Why is it so doggone hard to talk sensibly about essays and to teach how to write them?
Definition Problem & Assumption
The difficulty is reflected admirably in a statement within Wikipedia’s coverage on the subject of Essays:
The definition of an essay is vague, overlapping with those of an article and a short story.
And the further we read in that discussion on Essays, the more we are lost in a muddling Valley of Vagueness, even though some specific historical facts are offered to give a false sense of definiteness and a falsely comforting sense of knowledge.
Here’s an equally telling definition of "essay" from an Internet dictionary:
A short literary composition on a single subject, usually presenting the personal view of the author.
If we take the strongest elements from each of those statements, we can come up with: An essay is a vague composition, usually presenting the personal view of the author. Let’s focus on the last part of that-the personal view of the author.
There’s a HUGE assumption in that phrase. Do you see it? Can you bring that out into the open in your own mind, before I do it for you? Think about it for a moment-and then read on, here.
It’s one of those assumptions that, when spelled out, makes all the difference in the world for truly understanding something. And I’m sure that when I point out the very obvious assumption, you’ll smack your forehead with your open palm and say, "Right! He’s nailed it! That’s it! Why didn’t I see it?"
Why haven’t you, personally, seen what I’m about to tell you? Don’t be too hard on yourself-the entire academic community hasn’t seen what I’m about to tell you, and they’ve been wrestling with this problem at least since 1580, when Michele de Montaigne published his two volume work, Essais (French for our English word, Essays; and the meaning of the word is the same in both languages: to try, to attempt).
In fact, as I see it, academics of Western Civilization have actually been struggling with this assumption since a Greek by the name of Gorgias introduced Rhetoric to ancient Athens around 425 B.C.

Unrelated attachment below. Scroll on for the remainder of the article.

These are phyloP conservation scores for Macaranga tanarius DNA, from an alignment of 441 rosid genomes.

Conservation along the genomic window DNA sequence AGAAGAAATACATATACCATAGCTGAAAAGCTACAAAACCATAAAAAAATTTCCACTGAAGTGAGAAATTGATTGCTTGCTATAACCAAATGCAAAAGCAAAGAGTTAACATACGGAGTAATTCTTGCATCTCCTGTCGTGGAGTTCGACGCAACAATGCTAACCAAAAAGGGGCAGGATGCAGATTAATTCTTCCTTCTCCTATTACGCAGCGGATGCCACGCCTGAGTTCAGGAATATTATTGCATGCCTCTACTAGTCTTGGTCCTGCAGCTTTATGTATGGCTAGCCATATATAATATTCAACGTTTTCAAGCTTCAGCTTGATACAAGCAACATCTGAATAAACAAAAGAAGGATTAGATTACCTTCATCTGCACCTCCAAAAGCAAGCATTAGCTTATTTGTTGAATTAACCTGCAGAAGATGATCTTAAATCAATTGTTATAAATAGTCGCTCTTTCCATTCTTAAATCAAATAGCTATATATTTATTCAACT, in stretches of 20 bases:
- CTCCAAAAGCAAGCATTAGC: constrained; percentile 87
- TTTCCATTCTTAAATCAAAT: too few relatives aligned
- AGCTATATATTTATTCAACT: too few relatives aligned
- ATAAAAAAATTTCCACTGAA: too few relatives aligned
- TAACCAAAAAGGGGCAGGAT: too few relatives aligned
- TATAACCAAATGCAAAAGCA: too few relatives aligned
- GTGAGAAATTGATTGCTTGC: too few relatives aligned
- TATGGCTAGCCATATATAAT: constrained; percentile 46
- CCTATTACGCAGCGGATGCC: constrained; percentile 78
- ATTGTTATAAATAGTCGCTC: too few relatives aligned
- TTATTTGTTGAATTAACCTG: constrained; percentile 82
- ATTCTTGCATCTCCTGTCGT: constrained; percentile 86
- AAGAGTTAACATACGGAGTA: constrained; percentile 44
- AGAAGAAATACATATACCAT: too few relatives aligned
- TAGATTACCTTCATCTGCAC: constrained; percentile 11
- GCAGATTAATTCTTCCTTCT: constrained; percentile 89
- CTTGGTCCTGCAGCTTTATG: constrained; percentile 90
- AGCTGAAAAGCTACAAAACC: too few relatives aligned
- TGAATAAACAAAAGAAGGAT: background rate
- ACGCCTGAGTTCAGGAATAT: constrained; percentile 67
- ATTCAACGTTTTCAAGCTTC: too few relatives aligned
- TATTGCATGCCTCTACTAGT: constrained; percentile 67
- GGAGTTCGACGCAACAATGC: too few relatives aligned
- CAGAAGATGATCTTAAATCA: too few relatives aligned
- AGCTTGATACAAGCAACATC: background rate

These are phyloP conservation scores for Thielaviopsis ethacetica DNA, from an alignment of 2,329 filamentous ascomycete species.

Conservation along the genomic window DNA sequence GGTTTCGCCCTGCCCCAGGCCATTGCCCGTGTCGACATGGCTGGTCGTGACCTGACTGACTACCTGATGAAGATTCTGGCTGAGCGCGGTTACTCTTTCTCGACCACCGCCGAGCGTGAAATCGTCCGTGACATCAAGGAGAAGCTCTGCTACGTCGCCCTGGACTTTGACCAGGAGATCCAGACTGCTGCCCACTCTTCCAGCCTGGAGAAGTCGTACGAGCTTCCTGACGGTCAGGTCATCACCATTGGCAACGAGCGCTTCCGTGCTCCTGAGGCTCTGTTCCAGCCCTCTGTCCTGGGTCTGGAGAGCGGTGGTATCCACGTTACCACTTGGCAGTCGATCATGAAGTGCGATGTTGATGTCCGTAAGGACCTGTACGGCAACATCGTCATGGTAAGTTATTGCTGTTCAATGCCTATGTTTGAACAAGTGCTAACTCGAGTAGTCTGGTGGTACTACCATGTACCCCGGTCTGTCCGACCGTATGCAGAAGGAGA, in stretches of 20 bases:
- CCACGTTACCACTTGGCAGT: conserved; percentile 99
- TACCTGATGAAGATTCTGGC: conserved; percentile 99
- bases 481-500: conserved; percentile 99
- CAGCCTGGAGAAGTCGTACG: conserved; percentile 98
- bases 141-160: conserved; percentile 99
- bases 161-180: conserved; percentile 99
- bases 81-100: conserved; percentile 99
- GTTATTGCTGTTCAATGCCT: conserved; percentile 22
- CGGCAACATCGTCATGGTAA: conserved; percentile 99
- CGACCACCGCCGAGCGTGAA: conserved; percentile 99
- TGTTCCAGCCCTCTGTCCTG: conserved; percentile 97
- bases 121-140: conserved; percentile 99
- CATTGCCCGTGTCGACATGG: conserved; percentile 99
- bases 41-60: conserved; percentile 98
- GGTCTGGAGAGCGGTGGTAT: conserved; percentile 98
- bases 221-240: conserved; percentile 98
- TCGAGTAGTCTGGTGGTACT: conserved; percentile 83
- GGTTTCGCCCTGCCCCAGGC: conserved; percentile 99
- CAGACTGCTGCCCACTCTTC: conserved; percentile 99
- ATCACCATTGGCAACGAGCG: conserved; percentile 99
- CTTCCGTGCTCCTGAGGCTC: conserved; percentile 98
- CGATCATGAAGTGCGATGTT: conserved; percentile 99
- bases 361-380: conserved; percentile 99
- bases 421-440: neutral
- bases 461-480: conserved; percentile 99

Hmmmmm. I could bore you with a lot of detail-oriented analyses of published essays and student essays that use the old view categories and the new view categories. But I’m not going to do that because it would take away from the idea-level strength of the major insight I’m expressing here. If you are interested in such proofs, go out and look up on the Internet some widely anthologized essays, such as these:
- Politics and the English Language by George Orwell
- The Abstraction of Beasts by Carl Sagan
- The Eureka Phenomenon by Isaac Asimov
- The Nature of Scientific Reasoning by Jacob Bronowski
- Thinking As a Hobby by William Golding
All the essays in the list above do unmistakably first state the old view very early on (in Sagan’s essay, it’s the very first sentence) and then follow up quickly with a statement of the new view (a new view reverse category of the old view value category; published essays practically always have a reverse new view). Then each of them follows with support of the new view in the form of stories, examples, and reasoning. That’s always the pattern.
A couple of these five essays play a little loosely with the pattern, but you can still see the pattern for all that. But the more closely and clearly an essay follows the pattern, then the more easy it is to follow and to understand. That’s always the case, too.
You simply can’t get away from the pattern of old view first, then new view reverse of the old view, and then support for the new view.
Interestingly enough, that very same pattern occurs in short stories, novels, and poetry-with an important twist that entices you to read through to the story’s end.
But that ‘twist’ should be the subject of another article or essay or book, now, shouldn’t it?
And it is.